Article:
Catastrophic flooding in Europe, soaring temperatures around the world and widening disparities in wealth are intensifying the pressure on institutional investors to prioritise their capital allocations towards assets that offer the most far-reaching solutions to the two existential challenges of our age – climate change and social inequality.
The built environment, and overwhelmingly residential property, contributes 40 percent of global carbon emissions through heating/cooling and construction, and housing is the most basic manifestation of inequality in the grossly unequal access for many to affordable and decent homes. The real estate industry therefore clearly needs to be central to any solutions of sufficient scale and speed to address these twin global crises.
But European institutional investment models, focused on financial risk metrics of price volatility and diversification in the main fixed income and equities asset classes, have resulted in an average portfolio allocation to real estate of only around 10 percent. However, as the European Commission moves towards the concept of “dual materiality”, or ESG accounting, in pension fund financing, which proposes retirement schemes give equal consideration to climate and societal risks within their portfolios alongside traditional financial risks, a fundamental reassessment of real estate, and particularly residential property’s place in institutional holdings, could be under way.
Today we see some German institutional investors with a 35 percent allocation to real estate, but the market benchmark is more like 10 percent.
Institutional investors are re-evaluating their real estate exposure
“The EU’s emerging ESG institutional investing framework will accelerate trends that have been evolving over the past 20 years in real estate markets, with an increasing focus on energy efficiency, societal impact and the governance of entrusted capital in the investment process, as well as the management of properties over their lifecycle. Investors are demanding ESG solutions for both their existing and future investments,” Maximilian Brauers, head of sales for real estate key accounts in Union Investment’s institutional business, says.
“Low interest rates, post-Covid 19 recovery, the prospect of structurally higher inflation and outsized ESG impact constitute the perfect backdrop for real estate investments to shine in the years ahead. We expect institutional allocations to rise accordingly. Today we see some German institutional investors with a 35 percent allocation to real estate, but the market benchmark is more like 10 percent,” Brauers adds.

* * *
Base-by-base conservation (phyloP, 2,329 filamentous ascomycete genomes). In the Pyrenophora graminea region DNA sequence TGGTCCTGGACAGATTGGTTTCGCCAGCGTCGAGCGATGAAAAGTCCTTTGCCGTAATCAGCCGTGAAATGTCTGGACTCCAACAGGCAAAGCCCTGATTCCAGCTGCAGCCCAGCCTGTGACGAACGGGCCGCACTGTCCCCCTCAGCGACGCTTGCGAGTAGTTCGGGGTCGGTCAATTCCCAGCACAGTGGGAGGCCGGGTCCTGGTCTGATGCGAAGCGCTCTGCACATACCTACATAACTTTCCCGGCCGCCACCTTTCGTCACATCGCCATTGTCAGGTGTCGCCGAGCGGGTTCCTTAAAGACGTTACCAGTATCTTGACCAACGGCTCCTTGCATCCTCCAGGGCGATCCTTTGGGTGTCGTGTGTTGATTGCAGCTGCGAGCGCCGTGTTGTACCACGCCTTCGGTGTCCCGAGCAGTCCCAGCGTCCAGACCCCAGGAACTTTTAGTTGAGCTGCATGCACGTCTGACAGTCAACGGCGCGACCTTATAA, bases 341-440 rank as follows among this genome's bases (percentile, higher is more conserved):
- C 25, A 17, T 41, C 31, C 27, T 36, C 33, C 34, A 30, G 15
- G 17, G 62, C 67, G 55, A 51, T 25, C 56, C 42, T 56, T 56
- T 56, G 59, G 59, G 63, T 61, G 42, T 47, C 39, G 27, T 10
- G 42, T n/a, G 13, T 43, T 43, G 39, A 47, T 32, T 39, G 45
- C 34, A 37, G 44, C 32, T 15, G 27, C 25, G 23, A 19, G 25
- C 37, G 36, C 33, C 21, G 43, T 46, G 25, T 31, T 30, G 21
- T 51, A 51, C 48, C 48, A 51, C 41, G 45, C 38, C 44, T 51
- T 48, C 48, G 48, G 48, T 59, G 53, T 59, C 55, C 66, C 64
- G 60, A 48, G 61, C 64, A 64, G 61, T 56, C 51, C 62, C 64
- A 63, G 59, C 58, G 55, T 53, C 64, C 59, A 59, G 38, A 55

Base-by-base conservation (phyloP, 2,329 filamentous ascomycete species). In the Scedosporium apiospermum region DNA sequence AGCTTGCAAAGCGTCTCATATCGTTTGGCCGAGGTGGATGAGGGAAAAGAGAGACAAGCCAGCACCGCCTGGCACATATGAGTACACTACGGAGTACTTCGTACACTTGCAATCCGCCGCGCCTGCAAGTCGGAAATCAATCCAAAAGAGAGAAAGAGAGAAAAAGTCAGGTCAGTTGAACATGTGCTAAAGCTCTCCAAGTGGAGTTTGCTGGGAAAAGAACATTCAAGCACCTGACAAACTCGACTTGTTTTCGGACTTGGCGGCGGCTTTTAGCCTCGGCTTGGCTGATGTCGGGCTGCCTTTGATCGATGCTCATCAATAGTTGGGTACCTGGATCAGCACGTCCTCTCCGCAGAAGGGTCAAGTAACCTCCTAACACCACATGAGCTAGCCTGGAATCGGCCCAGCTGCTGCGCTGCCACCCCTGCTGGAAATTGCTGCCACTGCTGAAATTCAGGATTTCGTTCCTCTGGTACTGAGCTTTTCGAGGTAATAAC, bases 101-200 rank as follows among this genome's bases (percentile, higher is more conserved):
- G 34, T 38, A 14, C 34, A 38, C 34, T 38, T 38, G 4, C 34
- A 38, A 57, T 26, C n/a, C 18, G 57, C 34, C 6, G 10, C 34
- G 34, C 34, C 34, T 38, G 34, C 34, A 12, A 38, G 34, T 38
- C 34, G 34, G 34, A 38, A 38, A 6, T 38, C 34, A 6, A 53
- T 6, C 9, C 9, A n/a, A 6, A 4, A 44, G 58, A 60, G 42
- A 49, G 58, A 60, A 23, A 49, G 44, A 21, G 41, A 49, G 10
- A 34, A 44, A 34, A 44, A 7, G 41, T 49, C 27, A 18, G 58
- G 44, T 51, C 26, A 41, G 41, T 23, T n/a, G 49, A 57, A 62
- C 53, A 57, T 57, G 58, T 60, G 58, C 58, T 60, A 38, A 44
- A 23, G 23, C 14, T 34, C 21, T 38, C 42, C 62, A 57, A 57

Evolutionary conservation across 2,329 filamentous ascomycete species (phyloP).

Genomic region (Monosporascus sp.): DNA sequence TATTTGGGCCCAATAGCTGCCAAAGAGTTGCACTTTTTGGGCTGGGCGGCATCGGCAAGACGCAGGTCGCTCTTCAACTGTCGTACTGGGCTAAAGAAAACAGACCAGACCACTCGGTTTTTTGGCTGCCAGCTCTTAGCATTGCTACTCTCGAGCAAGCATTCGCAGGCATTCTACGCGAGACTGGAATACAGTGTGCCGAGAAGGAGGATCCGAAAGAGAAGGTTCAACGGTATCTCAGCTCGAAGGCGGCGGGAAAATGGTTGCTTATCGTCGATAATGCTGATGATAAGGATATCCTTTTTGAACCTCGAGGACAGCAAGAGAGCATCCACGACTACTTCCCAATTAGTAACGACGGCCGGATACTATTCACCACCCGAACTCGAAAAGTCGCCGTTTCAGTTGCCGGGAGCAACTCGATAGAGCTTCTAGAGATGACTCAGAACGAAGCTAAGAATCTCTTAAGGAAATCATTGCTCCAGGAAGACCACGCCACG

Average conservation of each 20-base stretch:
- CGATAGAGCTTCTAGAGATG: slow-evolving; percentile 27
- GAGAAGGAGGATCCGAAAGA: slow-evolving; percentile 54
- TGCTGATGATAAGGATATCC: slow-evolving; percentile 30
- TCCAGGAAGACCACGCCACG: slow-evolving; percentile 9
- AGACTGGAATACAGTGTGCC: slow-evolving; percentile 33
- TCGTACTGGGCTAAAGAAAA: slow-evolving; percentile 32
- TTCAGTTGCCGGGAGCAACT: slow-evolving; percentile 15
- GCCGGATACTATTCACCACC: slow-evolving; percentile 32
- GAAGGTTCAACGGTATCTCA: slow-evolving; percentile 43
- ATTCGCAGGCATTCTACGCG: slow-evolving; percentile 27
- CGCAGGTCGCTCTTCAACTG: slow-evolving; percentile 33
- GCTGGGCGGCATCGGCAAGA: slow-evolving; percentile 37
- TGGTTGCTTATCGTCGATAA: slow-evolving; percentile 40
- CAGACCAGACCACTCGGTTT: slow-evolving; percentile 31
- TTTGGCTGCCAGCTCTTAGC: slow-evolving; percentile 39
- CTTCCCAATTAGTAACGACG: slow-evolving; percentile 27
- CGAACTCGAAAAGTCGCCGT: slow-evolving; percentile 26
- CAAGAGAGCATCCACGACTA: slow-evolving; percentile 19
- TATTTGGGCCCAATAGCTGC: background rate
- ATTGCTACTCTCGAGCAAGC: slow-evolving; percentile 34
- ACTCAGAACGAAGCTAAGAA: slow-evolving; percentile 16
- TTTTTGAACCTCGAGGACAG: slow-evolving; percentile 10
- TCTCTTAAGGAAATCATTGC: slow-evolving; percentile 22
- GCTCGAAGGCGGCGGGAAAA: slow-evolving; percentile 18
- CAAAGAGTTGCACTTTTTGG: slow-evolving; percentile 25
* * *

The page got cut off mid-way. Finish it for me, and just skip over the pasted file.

Dutch pension reform as the engine of a great capital rotation
The great laboratory test of whether investors will move from the financial model of asset allocation to a deeper concept of risk and returns targeting “breakthrough” climate and societal solutions may soon be bubbling in the EU’s largest institutional capital pool. The €1.7 trillion Dutch occupational pensions sector is set to transition from a DB regulatory system to collective DC schemes, where investment risks are borne by individual members, under radical reforms due to come into force in 2027. As a result, AXA IM estimates as much as €300 billion could flow out from ultra-low-yielding government bond holdings in Dutch institutional portfolios into mainly corporate bonds. But any new European pension financing framework for “moral money” would raise the intriguing prospect of whether a large proportion of this great capital rotation might also be directed towards real estate investments, helping to close the estimated supply shortfall of one million affordable homes in the Netherlands and to fund the sustainable refurbishment of existing stock.
No other European nation has such a deep-rooted understanding of the very real threat of climate change as the Dutch, with 40 percent of the population living on land below sea level. The dangers posed by rising floodwaters gave rise to the original “polder model” of social collaboration where communities came together to maintain the defensive dykes. A pension polder model to tackle climate change and social inequality, with the highest ESG dykes in residential investment, could also boost implementation of the EU’s Green Deal for a net carbon-neutral economy by 2050, led by the Dutch First Vice-President of the EC, Frans Timmermans.
By Steve Hays